Coca-Cola suffered a reversal of fortune in Germany in 2003 when it refused to adapt in the face of new recycling laws. But reform of the packaging legislation, coupled with a major marketing push last year and the ongoing consolidation of its bottler network, has left the soft drinks giant in much better shape in a key market tipped for growth. Annette Farr reports.

With more soft drinks being consumed in Germany than in any other European country it is no wonder that Coca-Cola regards the country as key. Yet, although Coca-Cola ranks first in the list of German soft drinks and fruit juice manufacturers (MEG is second and PepsiCo third) its performance has been chequered.

Coca-Cola's problems in Germany can be traced back to 2003 and the Pfand (deposit) packaging laws which required retailers to take back all types of non-reusable drinks packaging sold in their stores. Consumers were issued with a refund of EUR0.25 for all containers returned.

Retailers baulked as it meant they were forced to issue refunds for bottles or cans bought at other stores. The large discount stores such as Aldi and Lidl withdrew big brands from the shelves to promote their own-label products and established their own internal recycling arrangements called 'island solutions'.

By taking back only the containers that they sold and by specifying bottles of a particular shape they avoided the need to participate in expensive clearing systems. Many retailers simply stopped selling carbonated drinks in cans. The trade association Beverage Can Makers Europe says that can sales in Germany fell from 7.5bn in 2002 to below 500m in 2005.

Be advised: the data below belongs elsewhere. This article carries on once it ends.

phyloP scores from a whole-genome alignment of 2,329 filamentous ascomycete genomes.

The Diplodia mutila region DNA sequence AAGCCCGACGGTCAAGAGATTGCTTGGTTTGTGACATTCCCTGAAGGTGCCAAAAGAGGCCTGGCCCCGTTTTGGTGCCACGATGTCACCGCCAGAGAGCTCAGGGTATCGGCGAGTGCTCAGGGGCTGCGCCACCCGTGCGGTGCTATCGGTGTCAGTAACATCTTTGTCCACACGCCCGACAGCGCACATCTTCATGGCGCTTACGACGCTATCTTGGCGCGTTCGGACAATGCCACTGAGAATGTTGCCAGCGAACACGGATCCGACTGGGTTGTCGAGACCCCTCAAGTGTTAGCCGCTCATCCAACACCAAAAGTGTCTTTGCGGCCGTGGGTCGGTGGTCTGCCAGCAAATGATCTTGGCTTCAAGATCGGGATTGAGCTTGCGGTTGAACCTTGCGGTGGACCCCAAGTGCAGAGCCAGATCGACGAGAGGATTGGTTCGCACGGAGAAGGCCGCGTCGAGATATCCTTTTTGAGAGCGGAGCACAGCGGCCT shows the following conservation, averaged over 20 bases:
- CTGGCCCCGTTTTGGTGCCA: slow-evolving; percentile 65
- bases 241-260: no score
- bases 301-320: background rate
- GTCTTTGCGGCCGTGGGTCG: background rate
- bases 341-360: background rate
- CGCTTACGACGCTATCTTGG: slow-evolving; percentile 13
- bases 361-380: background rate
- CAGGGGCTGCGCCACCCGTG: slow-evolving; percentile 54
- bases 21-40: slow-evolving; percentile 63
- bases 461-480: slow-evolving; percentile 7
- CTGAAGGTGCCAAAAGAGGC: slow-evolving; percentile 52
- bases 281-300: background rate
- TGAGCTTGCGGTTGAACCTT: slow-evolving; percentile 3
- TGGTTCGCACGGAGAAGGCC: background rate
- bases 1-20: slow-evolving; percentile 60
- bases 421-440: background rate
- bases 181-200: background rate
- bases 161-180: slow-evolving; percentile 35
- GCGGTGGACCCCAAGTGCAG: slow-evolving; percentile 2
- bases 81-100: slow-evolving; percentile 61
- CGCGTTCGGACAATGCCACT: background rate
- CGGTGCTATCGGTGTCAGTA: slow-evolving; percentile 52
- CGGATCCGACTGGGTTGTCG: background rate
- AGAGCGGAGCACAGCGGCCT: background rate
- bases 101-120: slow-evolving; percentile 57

Unlike PepsiCo, Coca-Cola refused to alter its iconic packaging to conform to retailers' own internal recycling systems. Vast quantities of Coca-Cola products were withdrawn from supermarket shelves and PepsiCo gained a marketing edge along with rising cola sales.

By 2004, Coca-Cola sales had fallen 11% and dropped a further 15% in the first quarter of 2005. Neville Isdell, the company's chairman and CEO, said "the problems in Germany have held back our European operations", referring to the situation as "rather dramatic".

A series of events has since restored Coca-Cola Deutschland's fortunes. First has been the reform of the deposit system, abolition of 'island solutions' and subsequent new distribution arrangements with Lidl and Plus.

Second came the very hot summer of 2006 and the extensive marketing campaign undertaken by Coke under the slogan 'It's your home game - make it real' during the World Cup tournament. Andrew Dixon, sales and marketing director at analysts Canadean, says that activity created a 60% awareness of the Coke slogan amongst German consumers. Coca-Cola Deutschland used the occasion to relaunch the Coke can in a souvenir set featuring16 players from the German soccer squad which coincided with the Pfand reform.

Additionally, the tournament provided an opportunity to improve the market share of Coca-Cola's sports drink Powerade.

Also in 2006, Coke Zero was rolled out providing an all-important boost to carbonate sales, and the company acquired Apollinaris, one of Germany's oldest and most renowned mineral water brands, thereby establishing a foothold in the important mineral water segment. The brand is ranked No 17 in the top 39 mineral waters list compiled by the business publication Lebensmittel Zeitung.